Have you ever wondered what kind of phones we would have today if Apple didn’t introduce the iPhone to the world? Thanks to some new info from Android co-founder Rich Minder, we sort of have an answer to that.
Miner wrote a Twitter thread Monday evening calling out an error made in an article published by Business Insider. He said that in 2005, Google and Android — the latter of whom was acquired by the former company at the time — were concerned about Microsoft dominating mobile phones the same way it dominated PCs with the launch of Windows Mobile. In response, Android pitched Sooner and Dream, two phones that would act as “small computers in your pocket, broadening access and enriching their services with location.”
All along we were working on 2 phones, Sooner, more blackberry-like & Dream, touchscreen based. After the iPhone launch we did cancel Sooner to focus on Dream (eventually the Google G1) but its design changed little from this rendering made 5 months before the iPhone launched. pic.twitter.com/lC8m0WolgE
— Rich Miner (@richminer) October 31, 2022
Miner shared a photo of the render for Dream, which would eventually go on to be known as the T-Mobile G1/HTC Dream. What’s interesting is that this version of the G1 was created five months before the launch of the iPhone — and it shows a very different-looking phone compared to the final version of the G1. The G1 here shows a touchscreen that slides up to reveal a green QWERTY keyboard with a curve on the side.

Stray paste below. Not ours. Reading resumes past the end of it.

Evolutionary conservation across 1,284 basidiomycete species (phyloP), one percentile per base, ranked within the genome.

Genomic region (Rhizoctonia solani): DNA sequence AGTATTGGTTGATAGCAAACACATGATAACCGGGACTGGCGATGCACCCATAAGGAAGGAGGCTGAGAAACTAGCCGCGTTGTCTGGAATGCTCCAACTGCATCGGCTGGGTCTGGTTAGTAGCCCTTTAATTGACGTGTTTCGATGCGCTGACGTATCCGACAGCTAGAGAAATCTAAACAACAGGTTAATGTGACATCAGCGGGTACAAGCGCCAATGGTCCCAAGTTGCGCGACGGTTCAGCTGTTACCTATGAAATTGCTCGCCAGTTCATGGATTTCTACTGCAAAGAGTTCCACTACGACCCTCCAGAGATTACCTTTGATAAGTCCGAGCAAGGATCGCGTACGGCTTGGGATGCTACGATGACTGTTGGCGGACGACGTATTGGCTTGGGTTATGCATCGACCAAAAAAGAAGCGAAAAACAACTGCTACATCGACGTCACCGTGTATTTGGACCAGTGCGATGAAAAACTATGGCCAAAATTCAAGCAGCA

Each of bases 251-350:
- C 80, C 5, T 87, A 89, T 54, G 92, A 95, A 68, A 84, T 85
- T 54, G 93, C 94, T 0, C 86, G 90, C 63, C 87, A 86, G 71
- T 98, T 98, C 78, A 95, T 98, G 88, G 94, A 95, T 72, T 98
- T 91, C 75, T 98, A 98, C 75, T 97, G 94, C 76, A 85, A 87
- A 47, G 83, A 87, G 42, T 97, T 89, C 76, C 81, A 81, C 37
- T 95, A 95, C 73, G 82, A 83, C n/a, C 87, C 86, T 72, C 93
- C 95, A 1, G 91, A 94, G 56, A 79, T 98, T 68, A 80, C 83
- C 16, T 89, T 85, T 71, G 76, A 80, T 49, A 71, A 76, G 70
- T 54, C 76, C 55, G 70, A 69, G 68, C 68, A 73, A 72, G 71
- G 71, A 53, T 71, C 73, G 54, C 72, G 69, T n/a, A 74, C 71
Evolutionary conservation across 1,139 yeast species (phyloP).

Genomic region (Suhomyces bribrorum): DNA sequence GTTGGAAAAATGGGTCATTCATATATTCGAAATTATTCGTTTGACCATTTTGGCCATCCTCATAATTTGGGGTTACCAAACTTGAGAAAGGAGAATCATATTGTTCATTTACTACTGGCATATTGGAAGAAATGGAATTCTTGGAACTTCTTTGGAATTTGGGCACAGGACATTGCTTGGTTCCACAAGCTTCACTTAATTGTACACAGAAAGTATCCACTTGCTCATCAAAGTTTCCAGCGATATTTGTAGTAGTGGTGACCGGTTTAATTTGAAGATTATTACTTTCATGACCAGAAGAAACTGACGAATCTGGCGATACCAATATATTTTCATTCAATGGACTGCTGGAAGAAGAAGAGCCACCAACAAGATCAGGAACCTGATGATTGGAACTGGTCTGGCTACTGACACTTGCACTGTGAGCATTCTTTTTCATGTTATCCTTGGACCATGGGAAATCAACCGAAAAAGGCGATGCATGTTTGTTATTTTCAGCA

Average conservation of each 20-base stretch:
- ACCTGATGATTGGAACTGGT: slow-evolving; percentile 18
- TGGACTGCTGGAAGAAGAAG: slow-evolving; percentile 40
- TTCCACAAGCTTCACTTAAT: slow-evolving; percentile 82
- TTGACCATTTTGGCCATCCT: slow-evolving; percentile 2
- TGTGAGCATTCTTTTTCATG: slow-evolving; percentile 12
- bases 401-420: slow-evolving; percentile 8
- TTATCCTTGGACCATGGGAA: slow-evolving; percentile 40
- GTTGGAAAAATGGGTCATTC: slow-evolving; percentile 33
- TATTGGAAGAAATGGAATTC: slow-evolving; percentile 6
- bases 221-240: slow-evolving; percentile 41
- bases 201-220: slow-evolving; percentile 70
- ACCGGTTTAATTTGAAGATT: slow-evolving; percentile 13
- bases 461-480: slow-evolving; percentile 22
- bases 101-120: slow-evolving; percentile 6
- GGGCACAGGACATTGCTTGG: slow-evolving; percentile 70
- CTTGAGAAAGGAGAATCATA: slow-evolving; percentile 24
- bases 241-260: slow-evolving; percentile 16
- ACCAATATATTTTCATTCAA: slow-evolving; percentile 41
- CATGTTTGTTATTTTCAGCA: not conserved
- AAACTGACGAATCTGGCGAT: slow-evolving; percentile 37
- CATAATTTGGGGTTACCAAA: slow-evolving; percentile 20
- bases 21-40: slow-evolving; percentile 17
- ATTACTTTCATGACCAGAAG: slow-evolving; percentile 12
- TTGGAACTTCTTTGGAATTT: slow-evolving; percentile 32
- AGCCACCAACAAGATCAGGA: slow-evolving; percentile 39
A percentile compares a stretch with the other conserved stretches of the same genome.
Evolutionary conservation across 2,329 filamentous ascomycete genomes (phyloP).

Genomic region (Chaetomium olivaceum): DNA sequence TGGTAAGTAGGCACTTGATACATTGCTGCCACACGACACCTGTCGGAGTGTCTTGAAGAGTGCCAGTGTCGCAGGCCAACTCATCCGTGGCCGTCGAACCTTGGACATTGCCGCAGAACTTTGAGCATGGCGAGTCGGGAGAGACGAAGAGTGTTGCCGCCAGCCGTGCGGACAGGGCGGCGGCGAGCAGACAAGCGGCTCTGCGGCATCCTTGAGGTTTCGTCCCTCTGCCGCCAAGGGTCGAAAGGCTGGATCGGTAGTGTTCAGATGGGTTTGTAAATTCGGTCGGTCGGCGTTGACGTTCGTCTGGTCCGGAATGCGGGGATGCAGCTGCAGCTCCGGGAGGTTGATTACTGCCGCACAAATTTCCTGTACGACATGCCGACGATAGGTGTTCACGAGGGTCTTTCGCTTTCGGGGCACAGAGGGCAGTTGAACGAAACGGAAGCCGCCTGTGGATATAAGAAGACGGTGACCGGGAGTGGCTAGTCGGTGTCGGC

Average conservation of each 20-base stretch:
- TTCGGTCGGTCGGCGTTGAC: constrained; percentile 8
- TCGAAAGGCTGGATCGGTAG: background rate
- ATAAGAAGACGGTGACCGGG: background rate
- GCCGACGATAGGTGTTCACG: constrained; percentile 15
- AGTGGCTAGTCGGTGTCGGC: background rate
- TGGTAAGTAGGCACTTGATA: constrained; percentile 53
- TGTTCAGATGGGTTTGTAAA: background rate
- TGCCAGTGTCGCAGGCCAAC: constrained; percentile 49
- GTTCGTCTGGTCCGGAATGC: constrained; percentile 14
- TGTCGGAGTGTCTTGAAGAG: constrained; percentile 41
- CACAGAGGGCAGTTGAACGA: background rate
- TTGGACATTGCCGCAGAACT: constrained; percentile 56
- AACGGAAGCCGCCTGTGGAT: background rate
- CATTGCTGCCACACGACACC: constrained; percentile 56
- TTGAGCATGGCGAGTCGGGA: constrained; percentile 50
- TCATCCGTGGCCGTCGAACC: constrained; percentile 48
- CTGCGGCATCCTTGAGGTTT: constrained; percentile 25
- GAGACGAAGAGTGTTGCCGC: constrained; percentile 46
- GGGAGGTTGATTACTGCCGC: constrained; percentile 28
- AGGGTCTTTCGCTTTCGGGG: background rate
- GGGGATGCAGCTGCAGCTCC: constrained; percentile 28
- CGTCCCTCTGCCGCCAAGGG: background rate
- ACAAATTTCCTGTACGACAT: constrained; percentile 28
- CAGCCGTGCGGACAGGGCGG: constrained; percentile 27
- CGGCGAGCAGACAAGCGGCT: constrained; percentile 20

Unfortunately, Android was forced to cancel the Sooner phone after the iPhone launched in 2007. As for the G1, Miner said the company slightly changed its design to “appease” Steve Jobs, who wasn’t too happy about Android competing with Apple.
The T-Mobile G1, also known as the HTC Dream. Jane Goodall Institute
The final redesign for the G1 became the T-Mobile exclusive HTC smartphone — and the first Android smartphone on the market — called the HTC Dream (or T-Mobile G1, depending on where you live), which was released in September 2008. It got rid of the giant wheel button on the right and replaced it with a smaller trackball in the middle between the call, home, return, and end buttons. The slider retained the touchscreen, but it was a little flatter than the original design, and the buttons on the QWERTY keyboard protruded a little more
The HTC Dream was sold outside the U.S. in white, whereas the T-Mobile G1 came in black. While the original design for the G1 made it look more futuristic, the final design was more practical while retaining the side curve. The Dream was discontinued in 2010.